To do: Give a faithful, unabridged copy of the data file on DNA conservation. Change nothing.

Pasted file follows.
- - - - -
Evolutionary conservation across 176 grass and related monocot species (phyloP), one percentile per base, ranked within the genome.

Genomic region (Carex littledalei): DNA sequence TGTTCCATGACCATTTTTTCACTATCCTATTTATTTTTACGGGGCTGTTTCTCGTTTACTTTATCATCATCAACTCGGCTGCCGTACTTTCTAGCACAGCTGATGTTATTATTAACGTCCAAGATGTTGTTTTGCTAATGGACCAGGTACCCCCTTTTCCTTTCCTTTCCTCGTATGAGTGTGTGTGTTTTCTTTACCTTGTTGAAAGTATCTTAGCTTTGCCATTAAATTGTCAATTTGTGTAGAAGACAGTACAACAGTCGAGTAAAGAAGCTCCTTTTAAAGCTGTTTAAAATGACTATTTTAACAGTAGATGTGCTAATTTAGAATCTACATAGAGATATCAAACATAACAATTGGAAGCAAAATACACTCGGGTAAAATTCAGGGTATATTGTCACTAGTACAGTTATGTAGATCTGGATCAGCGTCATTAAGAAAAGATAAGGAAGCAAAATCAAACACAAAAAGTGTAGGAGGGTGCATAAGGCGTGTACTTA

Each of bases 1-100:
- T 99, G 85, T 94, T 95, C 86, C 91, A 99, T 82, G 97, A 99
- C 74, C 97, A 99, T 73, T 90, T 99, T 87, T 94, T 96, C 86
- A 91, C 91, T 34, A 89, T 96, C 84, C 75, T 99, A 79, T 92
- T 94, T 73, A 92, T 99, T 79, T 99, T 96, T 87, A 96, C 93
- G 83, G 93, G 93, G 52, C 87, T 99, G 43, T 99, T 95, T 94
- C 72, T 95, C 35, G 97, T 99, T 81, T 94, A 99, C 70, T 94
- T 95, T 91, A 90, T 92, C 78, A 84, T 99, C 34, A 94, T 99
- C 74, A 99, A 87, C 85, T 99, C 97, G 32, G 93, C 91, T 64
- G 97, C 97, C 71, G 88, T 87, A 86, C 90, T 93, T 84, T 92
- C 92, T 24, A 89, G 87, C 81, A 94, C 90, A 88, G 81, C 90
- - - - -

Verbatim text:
Evolutionary conservation across 176 grass and related monocot species (phyloP), one percentile per base, ranked within the genome.

Genomic region (Carex littledalei): DNA sequence TGTTCCATGACCATTTTTTCACTATCCTATTTATTTTTACGGGGCTGTTTCTCGTTTACTTTATCATCATCAACTCGGCTGCCGTACTTTCTAGCACAGCTGATGTTATTATTAACGTCCAAGATGTTGTTTTGCTAATGGACCAGGTACCCCCTTTTCCTTTCCTTTCCTCGTATGAGTGTGTGTGTTTTCTTTACCTTGTTGAAAGTATCTTAGCTTTGCCATTAAATTGTCAATTTGTGTAGAAGACAGTACAACAGTCGAGTAAAGAAGCTCCTTTTAAAGCTGTTTAAAATGACTATTTTAACAGTAGATGTGCTAATTTAGAATCTACATAGAGATATCAAACATAACAATTGGAAGCAAAATACACTCGGGTAAAATTCAGGGTATATTGTCACTAGTACAGTTATGTAGATCTGGATCAGCGTCATTAAGAAAAGATAAGGAAGCAAAATCAAACACAAAAAGTGTAGGAGGGTGCATAAGGCGTGTACTTA

Each of bases 1-100:
- T 99, G 85, T 94, T 95, C 86, C 91, A 99, T 82, G 97, A 99
- C 74, C 97, A 99, T 73, T 90, T 99, T 87, T 94, T 96, C 86
- A 91, C 91, T 34, A 89, T 96, C 84, C 75, T 99, A 79, T 92
- T 94, T 73, A 92, T 99, T 79, T 99, T 96, T 87, A 96, C 93
- G 83, G 93, G 93, G 52, C 87, T 99, G 43, T 99, T 95, T 94
- C 72, T 95, C 35, G 97, T 99, T 81, T 94, A 99, C 70, T 94
- T 95, T 91, A 90, T 92, C 78, A 84, T 99, C 34, A 94, T 99
- C 74, A 99, A 87, C 85, T 99, C 97, G 32, G 93, C 91, T 64
- G 97, C 97, C 71, G 88, T 87, A 86, C 90, T 93, T 84, T 92
- C 92, T 24, A 89, G 87, C 81, A 94, C 90, A 88, G 81, C 90